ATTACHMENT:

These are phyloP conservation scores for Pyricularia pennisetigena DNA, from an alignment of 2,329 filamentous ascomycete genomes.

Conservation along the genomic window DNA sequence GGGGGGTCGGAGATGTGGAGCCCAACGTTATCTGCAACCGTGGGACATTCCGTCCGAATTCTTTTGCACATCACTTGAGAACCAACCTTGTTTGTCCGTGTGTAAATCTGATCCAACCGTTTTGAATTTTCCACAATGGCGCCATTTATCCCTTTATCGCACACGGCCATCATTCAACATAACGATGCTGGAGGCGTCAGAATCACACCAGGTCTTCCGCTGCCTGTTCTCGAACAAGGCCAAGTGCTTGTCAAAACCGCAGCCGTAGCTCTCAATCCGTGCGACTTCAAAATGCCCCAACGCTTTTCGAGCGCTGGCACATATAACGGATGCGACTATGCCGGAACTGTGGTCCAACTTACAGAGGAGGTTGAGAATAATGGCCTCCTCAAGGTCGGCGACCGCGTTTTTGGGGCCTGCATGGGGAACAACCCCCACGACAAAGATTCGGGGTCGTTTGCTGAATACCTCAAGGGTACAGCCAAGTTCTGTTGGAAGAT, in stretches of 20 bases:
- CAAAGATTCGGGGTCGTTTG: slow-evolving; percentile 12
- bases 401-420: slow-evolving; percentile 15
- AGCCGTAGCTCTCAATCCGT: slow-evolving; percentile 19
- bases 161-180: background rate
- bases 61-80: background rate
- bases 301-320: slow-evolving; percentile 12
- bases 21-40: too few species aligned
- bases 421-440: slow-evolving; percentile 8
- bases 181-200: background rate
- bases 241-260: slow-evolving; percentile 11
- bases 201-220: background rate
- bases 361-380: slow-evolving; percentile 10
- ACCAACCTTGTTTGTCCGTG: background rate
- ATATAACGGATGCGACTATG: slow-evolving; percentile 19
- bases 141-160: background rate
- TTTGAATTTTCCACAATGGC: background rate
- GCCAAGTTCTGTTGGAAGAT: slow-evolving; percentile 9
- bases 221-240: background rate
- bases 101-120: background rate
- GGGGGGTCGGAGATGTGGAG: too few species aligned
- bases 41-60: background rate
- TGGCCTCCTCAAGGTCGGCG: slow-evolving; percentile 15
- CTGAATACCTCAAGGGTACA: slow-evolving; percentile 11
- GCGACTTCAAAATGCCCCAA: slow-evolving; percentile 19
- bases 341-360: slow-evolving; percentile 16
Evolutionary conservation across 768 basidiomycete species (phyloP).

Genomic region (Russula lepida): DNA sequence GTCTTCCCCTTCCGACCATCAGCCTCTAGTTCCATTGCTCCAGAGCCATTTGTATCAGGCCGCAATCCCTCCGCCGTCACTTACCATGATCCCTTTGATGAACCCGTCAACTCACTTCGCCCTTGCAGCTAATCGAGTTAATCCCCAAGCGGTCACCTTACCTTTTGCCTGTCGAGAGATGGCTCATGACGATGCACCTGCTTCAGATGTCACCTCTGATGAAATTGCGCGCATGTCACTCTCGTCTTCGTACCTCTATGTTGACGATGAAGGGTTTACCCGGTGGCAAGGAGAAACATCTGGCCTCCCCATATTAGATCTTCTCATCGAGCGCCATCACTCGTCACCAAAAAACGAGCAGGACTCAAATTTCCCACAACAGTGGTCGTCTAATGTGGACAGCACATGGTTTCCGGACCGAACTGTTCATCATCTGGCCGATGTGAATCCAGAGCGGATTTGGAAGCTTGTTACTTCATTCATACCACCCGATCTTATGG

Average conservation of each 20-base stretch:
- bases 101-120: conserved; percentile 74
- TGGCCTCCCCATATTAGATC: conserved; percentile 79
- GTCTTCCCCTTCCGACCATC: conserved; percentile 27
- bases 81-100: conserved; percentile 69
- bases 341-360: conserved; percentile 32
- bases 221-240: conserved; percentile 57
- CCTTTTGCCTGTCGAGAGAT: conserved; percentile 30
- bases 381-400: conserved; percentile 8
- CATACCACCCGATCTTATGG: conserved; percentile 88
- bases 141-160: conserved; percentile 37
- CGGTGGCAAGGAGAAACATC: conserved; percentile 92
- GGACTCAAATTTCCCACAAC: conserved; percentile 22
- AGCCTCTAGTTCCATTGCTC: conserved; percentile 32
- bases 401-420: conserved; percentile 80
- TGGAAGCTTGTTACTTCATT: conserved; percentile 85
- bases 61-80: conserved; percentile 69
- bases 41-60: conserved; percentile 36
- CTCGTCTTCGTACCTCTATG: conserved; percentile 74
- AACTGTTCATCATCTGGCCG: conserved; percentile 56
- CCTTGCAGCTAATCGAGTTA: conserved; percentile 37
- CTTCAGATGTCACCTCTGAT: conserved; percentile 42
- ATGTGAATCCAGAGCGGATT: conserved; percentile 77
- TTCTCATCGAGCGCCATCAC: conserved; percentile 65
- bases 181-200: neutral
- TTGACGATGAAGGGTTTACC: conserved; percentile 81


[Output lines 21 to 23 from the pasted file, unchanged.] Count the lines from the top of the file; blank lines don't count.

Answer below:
- bases 101-120: background rate
- GGGGGGTCGGAGATGTGGAG: too few species aligned
- bases 41-60: background rate